For many policymakers, Gabriel’s assessment is certain to raise questions about the future of one of the most prominent issues of foreign policy for the United States and the European Union: the 2015 nuclear agreement between Iran and the P5+1 group of nations, consisting of the US, Britain, France, Germany, Russia, and China.
On Wednesday, a number of members of the European Parliament affiliated with the Friends of a Free Iran intergroup held a meeting in which they accused EU leaders of being obsessed with the nuclear deal to such an extent that they had proven willing to overlook Iranian human rights abuses and acts of regional belligerence. On the other hand, CNBC reported that in a meeting of foreign ministers held in Brussels on the same day, NATO Secretary General Jens Stoltenberg advocated for Western powers to keep the nuclear agreement separate from the issue of Iran-backed terrorism. But many critics of the Iranian regime consider this to be practically impossible.
Participants in the European Parliament meeting criticized EU foreign policy chief Federica Mogherini for encouraging Western businesses to pursue investments in Iran, apparently without regard for how this capital might be misused by the Iranian regime or the economically powerful Revolutionary Guards for the purposes of regional imperialism and domestic repression. Despite this criticism, Mogherini herself reasserted the EU’s commitment to preserving the Joint Comprehensive Plan of Action and keeping it separate from other issues involving the Islamic Republic.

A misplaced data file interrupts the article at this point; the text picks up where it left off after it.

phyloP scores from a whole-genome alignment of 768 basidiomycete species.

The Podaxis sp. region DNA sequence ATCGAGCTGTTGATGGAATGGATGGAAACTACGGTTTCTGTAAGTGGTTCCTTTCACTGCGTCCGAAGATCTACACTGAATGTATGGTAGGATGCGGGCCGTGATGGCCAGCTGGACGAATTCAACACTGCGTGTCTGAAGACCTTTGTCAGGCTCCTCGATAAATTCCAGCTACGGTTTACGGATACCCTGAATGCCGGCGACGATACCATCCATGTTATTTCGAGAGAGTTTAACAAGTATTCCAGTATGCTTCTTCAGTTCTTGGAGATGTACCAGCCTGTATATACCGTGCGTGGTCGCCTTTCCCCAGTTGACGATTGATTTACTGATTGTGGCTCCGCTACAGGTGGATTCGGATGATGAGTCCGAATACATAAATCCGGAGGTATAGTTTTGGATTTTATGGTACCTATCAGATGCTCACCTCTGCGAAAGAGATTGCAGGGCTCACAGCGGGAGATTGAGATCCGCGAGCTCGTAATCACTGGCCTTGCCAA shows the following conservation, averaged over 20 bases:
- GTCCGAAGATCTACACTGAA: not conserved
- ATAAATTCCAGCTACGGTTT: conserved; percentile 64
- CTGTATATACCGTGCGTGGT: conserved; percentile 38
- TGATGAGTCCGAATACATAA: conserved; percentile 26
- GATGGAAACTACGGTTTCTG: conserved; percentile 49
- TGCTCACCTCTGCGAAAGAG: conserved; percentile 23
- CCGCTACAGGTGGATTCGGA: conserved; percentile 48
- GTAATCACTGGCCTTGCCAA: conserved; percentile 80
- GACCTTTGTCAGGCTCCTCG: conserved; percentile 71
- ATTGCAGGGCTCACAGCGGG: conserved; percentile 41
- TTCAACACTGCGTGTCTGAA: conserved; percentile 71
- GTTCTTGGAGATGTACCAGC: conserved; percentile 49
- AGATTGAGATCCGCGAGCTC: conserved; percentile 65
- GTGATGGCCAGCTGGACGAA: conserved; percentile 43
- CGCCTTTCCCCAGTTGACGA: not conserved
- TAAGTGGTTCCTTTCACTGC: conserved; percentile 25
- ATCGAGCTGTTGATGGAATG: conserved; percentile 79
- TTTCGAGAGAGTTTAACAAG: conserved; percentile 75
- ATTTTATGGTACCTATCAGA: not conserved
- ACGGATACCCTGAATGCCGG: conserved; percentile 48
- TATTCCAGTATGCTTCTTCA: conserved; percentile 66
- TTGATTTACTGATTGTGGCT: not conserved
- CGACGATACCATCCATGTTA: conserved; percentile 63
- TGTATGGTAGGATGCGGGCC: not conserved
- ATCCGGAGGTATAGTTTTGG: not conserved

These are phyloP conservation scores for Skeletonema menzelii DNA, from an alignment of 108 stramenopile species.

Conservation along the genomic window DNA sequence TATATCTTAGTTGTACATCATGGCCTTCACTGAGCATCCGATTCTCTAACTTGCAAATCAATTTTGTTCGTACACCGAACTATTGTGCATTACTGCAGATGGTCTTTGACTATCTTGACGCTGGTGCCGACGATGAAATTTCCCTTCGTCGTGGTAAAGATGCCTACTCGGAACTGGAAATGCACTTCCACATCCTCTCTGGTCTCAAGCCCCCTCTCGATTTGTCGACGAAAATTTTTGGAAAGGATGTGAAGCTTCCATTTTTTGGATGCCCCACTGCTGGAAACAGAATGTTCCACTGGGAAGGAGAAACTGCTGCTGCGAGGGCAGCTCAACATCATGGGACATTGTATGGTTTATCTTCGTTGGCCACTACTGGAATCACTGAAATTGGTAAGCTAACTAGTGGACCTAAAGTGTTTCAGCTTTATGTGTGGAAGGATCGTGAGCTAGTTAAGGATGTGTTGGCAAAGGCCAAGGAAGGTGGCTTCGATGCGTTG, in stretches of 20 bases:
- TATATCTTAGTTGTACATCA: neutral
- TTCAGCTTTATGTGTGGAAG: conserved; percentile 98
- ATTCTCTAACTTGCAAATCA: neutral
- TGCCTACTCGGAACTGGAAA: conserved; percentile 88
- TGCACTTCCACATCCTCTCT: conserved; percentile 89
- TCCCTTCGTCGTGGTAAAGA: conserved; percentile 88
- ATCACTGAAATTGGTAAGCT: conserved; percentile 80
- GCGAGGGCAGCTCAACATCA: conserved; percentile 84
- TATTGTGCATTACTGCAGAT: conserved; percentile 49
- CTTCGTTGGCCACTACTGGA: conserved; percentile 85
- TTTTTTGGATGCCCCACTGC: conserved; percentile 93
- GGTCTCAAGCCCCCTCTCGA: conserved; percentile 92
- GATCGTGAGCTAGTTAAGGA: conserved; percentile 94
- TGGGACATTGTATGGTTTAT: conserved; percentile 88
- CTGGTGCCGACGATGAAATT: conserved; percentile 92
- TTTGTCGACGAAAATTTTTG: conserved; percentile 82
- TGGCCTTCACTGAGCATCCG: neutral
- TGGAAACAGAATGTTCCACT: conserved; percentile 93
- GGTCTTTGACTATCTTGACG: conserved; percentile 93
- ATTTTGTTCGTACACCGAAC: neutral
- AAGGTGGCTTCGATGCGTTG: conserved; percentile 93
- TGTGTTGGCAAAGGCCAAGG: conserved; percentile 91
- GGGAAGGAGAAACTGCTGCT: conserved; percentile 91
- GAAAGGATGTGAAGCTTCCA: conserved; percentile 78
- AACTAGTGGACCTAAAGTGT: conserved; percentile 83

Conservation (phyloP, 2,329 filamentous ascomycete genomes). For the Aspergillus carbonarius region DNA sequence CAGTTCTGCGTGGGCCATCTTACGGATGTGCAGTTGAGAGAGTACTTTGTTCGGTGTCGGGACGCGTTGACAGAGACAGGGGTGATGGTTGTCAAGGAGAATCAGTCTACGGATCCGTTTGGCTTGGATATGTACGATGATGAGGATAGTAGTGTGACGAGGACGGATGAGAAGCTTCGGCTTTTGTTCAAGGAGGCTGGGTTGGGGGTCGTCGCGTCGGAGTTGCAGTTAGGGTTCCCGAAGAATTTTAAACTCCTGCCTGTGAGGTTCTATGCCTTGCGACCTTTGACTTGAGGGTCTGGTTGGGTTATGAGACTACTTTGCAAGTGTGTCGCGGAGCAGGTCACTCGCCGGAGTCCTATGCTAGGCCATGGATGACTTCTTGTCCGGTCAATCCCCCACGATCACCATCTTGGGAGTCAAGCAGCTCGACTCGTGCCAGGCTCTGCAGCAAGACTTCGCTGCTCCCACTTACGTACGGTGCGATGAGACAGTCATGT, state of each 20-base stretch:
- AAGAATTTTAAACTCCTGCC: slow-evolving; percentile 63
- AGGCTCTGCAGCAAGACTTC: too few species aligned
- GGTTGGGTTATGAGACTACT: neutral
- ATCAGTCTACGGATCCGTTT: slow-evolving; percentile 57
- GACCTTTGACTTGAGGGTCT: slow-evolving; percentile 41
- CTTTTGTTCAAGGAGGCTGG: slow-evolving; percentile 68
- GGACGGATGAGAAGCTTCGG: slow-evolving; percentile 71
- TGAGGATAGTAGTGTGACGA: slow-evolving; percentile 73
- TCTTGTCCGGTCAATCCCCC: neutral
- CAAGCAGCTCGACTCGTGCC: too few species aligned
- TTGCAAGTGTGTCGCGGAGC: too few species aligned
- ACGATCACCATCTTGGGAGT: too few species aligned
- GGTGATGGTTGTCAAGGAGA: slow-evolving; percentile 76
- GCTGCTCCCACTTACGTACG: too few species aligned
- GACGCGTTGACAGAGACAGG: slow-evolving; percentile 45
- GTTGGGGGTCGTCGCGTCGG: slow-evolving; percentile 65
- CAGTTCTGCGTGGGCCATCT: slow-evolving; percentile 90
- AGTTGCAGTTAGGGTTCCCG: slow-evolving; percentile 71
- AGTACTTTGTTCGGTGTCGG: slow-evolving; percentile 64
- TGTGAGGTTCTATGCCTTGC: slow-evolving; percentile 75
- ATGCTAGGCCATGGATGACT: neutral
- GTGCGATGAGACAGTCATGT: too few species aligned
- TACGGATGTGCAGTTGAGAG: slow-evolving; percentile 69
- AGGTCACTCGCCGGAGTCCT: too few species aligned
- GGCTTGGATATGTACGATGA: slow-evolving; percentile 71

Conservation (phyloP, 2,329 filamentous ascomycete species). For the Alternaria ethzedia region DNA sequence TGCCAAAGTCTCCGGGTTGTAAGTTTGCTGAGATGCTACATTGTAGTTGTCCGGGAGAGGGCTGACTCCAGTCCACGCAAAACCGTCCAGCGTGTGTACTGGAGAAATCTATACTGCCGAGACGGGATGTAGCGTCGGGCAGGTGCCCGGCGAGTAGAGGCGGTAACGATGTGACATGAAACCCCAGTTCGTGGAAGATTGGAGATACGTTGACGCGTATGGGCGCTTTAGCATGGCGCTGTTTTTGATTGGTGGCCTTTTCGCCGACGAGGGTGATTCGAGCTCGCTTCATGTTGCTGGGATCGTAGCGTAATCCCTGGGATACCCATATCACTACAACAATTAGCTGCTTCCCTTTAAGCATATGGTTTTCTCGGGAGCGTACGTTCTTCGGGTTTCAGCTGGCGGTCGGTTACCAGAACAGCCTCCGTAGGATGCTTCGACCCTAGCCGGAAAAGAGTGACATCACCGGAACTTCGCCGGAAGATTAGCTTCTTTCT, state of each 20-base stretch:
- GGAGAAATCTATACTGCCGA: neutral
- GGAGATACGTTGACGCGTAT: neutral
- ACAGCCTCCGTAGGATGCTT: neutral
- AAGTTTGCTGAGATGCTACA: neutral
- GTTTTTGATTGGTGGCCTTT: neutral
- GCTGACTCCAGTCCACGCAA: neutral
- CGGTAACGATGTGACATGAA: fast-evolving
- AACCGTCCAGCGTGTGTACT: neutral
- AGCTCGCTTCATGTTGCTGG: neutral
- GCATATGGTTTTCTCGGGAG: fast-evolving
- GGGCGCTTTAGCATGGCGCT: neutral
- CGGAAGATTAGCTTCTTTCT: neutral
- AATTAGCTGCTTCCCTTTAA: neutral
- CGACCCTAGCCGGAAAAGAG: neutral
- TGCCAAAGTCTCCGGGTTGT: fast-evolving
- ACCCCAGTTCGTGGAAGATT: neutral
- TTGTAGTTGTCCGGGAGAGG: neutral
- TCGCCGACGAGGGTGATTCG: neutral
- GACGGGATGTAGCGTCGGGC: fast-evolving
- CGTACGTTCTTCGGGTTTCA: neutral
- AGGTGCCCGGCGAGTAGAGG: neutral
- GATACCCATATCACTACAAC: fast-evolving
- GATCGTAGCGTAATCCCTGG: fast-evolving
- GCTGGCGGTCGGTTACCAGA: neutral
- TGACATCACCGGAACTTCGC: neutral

As the Associated Press reports, her remarks came in the wake of a meeting with US Secretary of State Rex Tillerson, in which she argued that undermining the JCPOA would put the world community in a worse position to address other issues. Yet the German Foreign Minister’s remarks raise questions about this claim and highlight the possibility that the Iranians might consider the nuclear deal to be useful if it advances imperialist goals and expendable otherwise.
In October, US President Donald Trump withheld certification of Iran’s compliance with the JCPOA, claiming that provocative Iranian activities such as ballistic missile tests constituted violations of the “spirit” of the agreement. Nonetheless, the deal remained in effect and the US Congress is nearing the end of the process whereby it must decide whether to continue extending relief from economic sanctions against the Islamic Republic.
Al Jazeera reported that after his meeting with Mogherini, the American Secretary of State indicated that the US still aimed to alter the nuclear deal without dismantling it, in hopes that doing so would allow the international community to address Iranian behaviors that have been neglected in the midst of an expansion of Iranian influence. Of course, Tehran rejects any notion of a revised agreement, and now it remains to be seen whether the regime will indeed allow the JCPOA to fail in order to preserve its regional advances, as well as whether the international community will let the deal go in order to curtail them.